Museum News Round-Up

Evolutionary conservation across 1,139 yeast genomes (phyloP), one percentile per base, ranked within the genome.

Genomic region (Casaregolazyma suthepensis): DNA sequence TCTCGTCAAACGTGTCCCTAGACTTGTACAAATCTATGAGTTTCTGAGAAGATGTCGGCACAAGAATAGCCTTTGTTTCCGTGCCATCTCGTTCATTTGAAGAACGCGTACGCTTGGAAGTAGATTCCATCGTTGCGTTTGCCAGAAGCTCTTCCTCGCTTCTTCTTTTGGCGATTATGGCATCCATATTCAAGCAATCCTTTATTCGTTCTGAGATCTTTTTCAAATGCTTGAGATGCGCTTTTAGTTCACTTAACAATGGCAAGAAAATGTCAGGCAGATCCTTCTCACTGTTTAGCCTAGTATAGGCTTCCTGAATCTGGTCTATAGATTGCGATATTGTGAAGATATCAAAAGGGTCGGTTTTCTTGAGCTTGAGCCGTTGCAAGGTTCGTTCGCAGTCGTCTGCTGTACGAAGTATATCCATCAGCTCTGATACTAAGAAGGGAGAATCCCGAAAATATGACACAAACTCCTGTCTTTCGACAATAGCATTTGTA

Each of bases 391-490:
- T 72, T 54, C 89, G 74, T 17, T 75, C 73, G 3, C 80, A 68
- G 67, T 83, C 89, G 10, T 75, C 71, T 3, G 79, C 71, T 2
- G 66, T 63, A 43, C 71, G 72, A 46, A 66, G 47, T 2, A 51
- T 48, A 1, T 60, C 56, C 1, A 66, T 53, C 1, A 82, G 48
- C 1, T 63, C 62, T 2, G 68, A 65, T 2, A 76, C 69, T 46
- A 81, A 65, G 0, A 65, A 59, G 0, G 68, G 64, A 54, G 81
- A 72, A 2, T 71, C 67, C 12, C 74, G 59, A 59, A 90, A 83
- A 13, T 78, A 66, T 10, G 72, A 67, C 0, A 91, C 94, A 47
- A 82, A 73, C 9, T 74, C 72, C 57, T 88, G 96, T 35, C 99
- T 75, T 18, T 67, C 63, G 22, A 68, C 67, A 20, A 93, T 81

A quick round-up of interesting museum news. First, the news outlets are continuing their research into top museum officials’ salaries, this time finding Bloomberg focusing on Ellen Futter, the present of the American Museum of Natural History in New York. Despite major cutbacks in endowments, resulting layoffs, and raised ticket prices, Futter reportedly brought in over a million dollars in combined salary, bonuses, and perks. Though they do mention that she also took on a five percent pay cut this year, but we don’t see that really appeasing any readers who will get worked up about how much she’s being paid (is that the point of all these recent pieces?). Second, with museums across the country suffering, the NY Times reports that massive financial institutions like Bank of America and JPMorgan Chase have been putting together their own pre-packaged exhibitions to give to hurting museums, useable for a small fee and with the understanding that the lending company will have its branding everywhere. This has museum people, of course, a little on edge, but surprisingly generally positive about the whole thing, just so long as they have some involvement in getting to finalize how the exhibits function. And last, moving outside, the Metropolitan Museum of Art‘s war on food vendors has kicked up a notch. Just weeks after the high-profile removal of a long-time hot dog cart owner, the Met (via the city) has taken aim on each of the vendors surrounding the building, giving them $1000 tickets for not being in the right areas (too close to the curb or too far from the curb) and the museum saying they’re pushing due to complaints from visitors that “they are finding it increasingly difficult to enter the building and almost impossible to exit at the end of the day.” It also keeps more people eating at the museum’s cafes, but we’re sure the two things aren’t related.